A Few Things You Might Not Know About George Harrison

Neatorama presents a guest post from actor, comedian, and voiceover artist Eddie Deezen. Visit Eddie at his website.

George Harrison passed away due to lung cancer ten years ago today, on November 29, 2001. George will, of course, always be remembered and beloved as the youngest member of The Beatles. But George was, besides that, a brilliant guitarist, a great singer, and a very gifted composer in his own right. Let's take a look at a few facts you may not know about "the quiet Beatle."

* George's favorite color was purple. He loved Formula One racing, egg sandwiches, and watching Monty Python's Flying Circus on TV. His favorite movie was Mel Brook's The Producers (1967).

* George's birthday was a bit nebulous. For most of his life and career, George thought his birthday was February 25, 1943. (Hundreds of Beatle's book state this date.) But near the end of his life, George changed his story and said his actual birthday was February 24, 1943. A family document revealed that he was actually born at 11:50 PM on the 24th.

* George and Paul McCartney were the first two Beatles to meet. The two rode on the same school bus in 1954. Paul was 12; George 11. Before this, George and John Lennon had gone to the same elementary school (Dovedale Primary School) for three years but never met there.

* George was the original "prolific" Beatle composer. Although everyone knows John and Paul composed a great majority of the classic Beatles songs, George actually co-composed the first two Beatles songs on record. In 1958, at their very first recording session, the Beatles (then called "The Quarrymen") played the Paul McCartney-George Harrison song "In Spite of All the Danger." In their next early recording session in 1960, the band played a John Lennon-George Harrison instrumental called "Cry for a Shadow." 

* He officially joined the Beatles ("The Quarrymen") on February 6, 1958. He was only 14 at the time. George briefly changed his name to "Carl Harrison" (in honor of his idol, Carl Perkins) for an early tour of Scotland in 1960.

* George's "first time" was with a German prostitute in Hamburg. He was 17. After the act was finished, the other three Beatles (John, Paul, and then-drummer Pete Best) applauded heartily. George didn't know they were in the room.

* He wrote his first "official" Beatle "Don't Bother Me" (it was featured on With the Beatles, their second album), when he was sick in bed.

* George became a devout vegetarian at the age of 22 in 1965. According to his ex-wife Pattie, he would allow neither meat nor fish to be brought into their home.

* He gave a slang word to the national vocabulary. In The Beatles' first movie A Hard Day's Night (1964), George used the word "grotty" to describe some items of clothing. "Grotty" (meaning "grotesque") caught on as an actual slang word used frequently in the sixties. It is still used, albeit sparingly, to this day. According to John, George "used to cringe every time he had to say it."

* He was the "best Beatle actor." Well, at least according to the director of the boys' first two films. Richard Lester, who directed both A Hard Day's Night and Help! (1965) named George as the best actor of the foursome. According to Lester, in A Hard Day's Night, George "nails every line."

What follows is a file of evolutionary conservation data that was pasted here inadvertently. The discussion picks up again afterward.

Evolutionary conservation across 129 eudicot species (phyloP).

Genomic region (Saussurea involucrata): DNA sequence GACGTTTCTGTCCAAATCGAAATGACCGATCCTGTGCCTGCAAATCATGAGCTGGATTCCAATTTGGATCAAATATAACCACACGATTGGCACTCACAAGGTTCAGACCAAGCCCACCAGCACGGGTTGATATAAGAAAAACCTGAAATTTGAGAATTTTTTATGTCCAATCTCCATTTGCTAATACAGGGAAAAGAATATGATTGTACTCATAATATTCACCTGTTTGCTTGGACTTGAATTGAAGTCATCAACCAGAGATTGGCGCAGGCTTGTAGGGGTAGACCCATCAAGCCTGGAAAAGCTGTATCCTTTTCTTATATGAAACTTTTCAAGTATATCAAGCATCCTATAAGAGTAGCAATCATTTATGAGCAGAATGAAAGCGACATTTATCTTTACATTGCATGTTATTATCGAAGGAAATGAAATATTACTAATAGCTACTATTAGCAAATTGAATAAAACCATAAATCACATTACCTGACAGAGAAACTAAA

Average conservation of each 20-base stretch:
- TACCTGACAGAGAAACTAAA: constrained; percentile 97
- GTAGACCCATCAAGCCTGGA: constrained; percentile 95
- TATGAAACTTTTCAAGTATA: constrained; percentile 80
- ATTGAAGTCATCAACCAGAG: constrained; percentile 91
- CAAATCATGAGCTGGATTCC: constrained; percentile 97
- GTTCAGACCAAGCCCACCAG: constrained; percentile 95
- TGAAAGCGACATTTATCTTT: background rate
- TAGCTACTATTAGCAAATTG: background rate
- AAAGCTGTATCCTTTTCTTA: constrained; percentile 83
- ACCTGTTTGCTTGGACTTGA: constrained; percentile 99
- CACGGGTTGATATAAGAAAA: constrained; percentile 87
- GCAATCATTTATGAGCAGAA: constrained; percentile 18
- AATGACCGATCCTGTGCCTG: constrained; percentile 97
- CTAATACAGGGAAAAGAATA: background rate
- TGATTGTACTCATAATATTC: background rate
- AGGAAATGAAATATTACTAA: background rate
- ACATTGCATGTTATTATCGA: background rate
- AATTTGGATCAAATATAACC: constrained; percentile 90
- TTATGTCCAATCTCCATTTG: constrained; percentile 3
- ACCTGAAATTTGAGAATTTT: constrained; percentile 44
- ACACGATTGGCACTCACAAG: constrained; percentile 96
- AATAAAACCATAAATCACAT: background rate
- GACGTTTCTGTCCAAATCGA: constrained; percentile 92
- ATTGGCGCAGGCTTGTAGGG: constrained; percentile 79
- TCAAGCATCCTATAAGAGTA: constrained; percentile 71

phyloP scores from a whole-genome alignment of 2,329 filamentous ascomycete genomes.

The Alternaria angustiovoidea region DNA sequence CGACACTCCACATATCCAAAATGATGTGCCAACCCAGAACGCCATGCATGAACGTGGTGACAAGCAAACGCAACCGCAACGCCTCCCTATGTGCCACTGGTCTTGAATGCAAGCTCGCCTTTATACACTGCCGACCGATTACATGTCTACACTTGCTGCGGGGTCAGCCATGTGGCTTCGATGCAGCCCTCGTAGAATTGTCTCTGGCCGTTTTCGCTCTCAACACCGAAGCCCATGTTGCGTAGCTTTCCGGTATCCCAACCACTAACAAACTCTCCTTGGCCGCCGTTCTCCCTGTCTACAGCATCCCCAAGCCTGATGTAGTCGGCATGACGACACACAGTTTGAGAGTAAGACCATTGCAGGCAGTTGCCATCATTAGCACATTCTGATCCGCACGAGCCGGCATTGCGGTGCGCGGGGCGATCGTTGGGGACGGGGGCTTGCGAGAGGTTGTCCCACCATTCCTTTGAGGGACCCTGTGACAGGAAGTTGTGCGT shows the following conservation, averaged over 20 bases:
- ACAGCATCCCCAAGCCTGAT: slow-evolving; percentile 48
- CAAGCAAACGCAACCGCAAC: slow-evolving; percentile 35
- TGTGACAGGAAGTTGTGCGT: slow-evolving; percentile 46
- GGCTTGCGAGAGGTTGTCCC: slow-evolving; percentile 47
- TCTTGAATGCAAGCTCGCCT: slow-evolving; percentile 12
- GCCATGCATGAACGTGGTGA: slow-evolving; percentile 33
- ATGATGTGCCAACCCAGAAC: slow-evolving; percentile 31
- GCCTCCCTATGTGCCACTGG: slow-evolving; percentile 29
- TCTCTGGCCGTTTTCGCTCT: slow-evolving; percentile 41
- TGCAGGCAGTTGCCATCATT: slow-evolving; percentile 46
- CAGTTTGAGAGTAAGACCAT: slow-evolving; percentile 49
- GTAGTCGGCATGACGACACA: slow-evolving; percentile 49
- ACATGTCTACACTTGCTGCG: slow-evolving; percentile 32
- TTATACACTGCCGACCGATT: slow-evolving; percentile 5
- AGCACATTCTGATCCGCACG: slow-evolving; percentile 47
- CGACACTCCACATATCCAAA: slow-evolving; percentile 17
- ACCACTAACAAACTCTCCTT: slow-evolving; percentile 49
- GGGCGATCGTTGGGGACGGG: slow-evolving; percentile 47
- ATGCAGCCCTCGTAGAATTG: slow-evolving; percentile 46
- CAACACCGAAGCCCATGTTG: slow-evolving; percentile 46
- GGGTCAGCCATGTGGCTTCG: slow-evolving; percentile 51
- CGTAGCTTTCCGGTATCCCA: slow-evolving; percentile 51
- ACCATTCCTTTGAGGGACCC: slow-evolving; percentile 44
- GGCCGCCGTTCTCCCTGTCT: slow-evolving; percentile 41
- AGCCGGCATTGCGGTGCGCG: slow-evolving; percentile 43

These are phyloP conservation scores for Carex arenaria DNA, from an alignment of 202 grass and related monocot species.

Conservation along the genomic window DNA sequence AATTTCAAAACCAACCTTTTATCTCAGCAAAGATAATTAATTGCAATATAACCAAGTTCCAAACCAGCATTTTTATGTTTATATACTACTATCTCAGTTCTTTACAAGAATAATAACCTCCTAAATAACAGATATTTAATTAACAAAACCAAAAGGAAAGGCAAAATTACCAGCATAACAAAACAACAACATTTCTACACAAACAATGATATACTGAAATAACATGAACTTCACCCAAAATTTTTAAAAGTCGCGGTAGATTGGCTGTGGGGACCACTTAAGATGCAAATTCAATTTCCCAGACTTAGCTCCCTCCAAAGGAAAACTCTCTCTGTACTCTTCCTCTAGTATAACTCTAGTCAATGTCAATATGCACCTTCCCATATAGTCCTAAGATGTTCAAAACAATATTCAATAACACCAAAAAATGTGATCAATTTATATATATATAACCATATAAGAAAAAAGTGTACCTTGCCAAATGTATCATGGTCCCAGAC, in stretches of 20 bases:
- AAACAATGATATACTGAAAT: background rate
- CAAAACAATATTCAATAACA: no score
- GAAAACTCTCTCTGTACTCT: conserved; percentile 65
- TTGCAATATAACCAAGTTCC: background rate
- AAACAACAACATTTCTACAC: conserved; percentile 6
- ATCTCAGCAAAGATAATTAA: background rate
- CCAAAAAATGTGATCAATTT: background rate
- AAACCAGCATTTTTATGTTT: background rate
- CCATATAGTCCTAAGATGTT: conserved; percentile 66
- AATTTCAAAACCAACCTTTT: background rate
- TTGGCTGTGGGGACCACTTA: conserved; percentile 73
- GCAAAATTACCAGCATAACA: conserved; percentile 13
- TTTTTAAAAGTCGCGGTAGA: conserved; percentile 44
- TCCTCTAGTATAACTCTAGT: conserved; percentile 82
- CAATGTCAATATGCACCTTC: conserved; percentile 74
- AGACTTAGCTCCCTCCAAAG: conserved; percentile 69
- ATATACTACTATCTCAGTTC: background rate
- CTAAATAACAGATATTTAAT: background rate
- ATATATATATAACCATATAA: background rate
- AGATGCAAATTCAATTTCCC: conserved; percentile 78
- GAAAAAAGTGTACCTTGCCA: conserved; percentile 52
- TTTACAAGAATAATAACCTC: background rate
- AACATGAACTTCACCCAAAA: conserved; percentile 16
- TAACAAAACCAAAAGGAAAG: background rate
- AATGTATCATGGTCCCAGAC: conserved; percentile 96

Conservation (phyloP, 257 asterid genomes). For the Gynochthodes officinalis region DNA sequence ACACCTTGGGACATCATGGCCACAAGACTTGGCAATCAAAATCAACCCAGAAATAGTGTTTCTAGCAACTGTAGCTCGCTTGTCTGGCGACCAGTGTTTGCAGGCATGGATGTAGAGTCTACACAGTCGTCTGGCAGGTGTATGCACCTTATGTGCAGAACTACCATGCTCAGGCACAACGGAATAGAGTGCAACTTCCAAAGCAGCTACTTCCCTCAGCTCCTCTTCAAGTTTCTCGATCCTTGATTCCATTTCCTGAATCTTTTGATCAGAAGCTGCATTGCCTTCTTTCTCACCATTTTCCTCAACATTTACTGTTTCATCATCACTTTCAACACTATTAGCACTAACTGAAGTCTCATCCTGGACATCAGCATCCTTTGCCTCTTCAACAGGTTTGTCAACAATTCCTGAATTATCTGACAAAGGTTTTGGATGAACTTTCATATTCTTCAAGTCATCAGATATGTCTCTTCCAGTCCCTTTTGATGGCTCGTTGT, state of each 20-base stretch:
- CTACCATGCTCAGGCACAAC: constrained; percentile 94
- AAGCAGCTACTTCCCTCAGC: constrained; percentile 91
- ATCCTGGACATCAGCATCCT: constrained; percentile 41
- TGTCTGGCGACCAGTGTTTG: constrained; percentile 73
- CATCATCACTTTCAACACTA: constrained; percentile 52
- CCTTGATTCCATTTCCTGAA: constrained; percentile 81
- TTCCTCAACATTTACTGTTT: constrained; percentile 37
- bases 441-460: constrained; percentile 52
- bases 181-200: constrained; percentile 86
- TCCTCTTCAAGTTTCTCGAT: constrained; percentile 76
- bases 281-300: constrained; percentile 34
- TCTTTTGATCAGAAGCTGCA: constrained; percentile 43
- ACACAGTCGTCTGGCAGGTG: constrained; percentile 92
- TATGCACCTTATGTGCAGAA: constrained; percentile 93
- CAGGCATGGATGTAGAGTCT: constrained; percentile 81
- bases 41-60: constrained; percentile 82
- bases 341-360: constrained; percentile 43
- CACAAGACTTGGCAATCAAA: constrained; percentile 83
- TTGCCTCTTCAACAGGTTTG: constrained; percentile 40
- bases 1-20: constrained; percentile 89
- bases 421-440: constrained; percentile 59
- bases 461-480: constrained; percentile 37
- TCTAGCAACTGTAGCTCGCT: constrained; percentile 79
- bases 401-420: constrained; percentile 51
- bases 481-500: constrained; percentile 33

* He was the first Beatle to have a number one song as a solo act. "My Sweet Lord" hit the #1 spot on the charts in December of 1970. 

* A versatile musician, George played 26 different instruments. Every Beatles fan knows George could play the guitar and the sitar. But he was also well accomplished on the conga drum, the African drum, the xylophone, violin, harmonica, marimba, and glockenspiel.

* George's greatest joy was gardening. He claimed to have "planted 10,000 trees" in his lifetime. In 1980, he published his autobiography I Me Mine. The book was dedicated "to all gardeners everywhere."

* He put up $4 million "to see a movie." When the Monty Python comedy troupe was having trouble getting their movie The Life of Brian (1979) financed, George actually mortgaged his home to help finance it. He said he gave them the money "because he wanted to see the film." According to Monty Python member Eric Idle, this remains "the most money anyone ever paid to see a movie."

* As we all know, George passed away from cancer in 2001. His mother, Louise, had previously died of the disease in 1970. George wrote the song "Deep Blue" in her honor. His dad, Harry Harrison, also died of cancer in 1978. The night of his father's passing, both George and his wife Olivia awoke in bed and viewed the same blue light. They both testified they saw a vision of Harry smiling at them.








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A great song about Truth. I only ever really liked the songs Harrison penned. George reminds me a bit of Cat Stevens (Yusuf Islam) in that after their main music career had ended they started making music devoted to God.

Hare Harrison
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He only had to pay out just over half a mil. And it's been argued that there can be no such thing as subconcious plagiarism, since theft requires intent.

I miss George. Always my favorite.
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You can (still) see the entire documentary "Living in the Material World" by Martin Scorsese on YouTube.

George Harrison "Living in the Material World 1".Subt Esp.(1/3).
George Harrison "Living in the Material World 1".Subt Esp.(2/3).
George Harrison "Living in the Material World 1".Subt Esp.(3/3).
George Harrison "Living in the Material World 2".Subt Esp.(1/2).
George Harrison "Living in the Material World 2".Subt Esp.(2/2).
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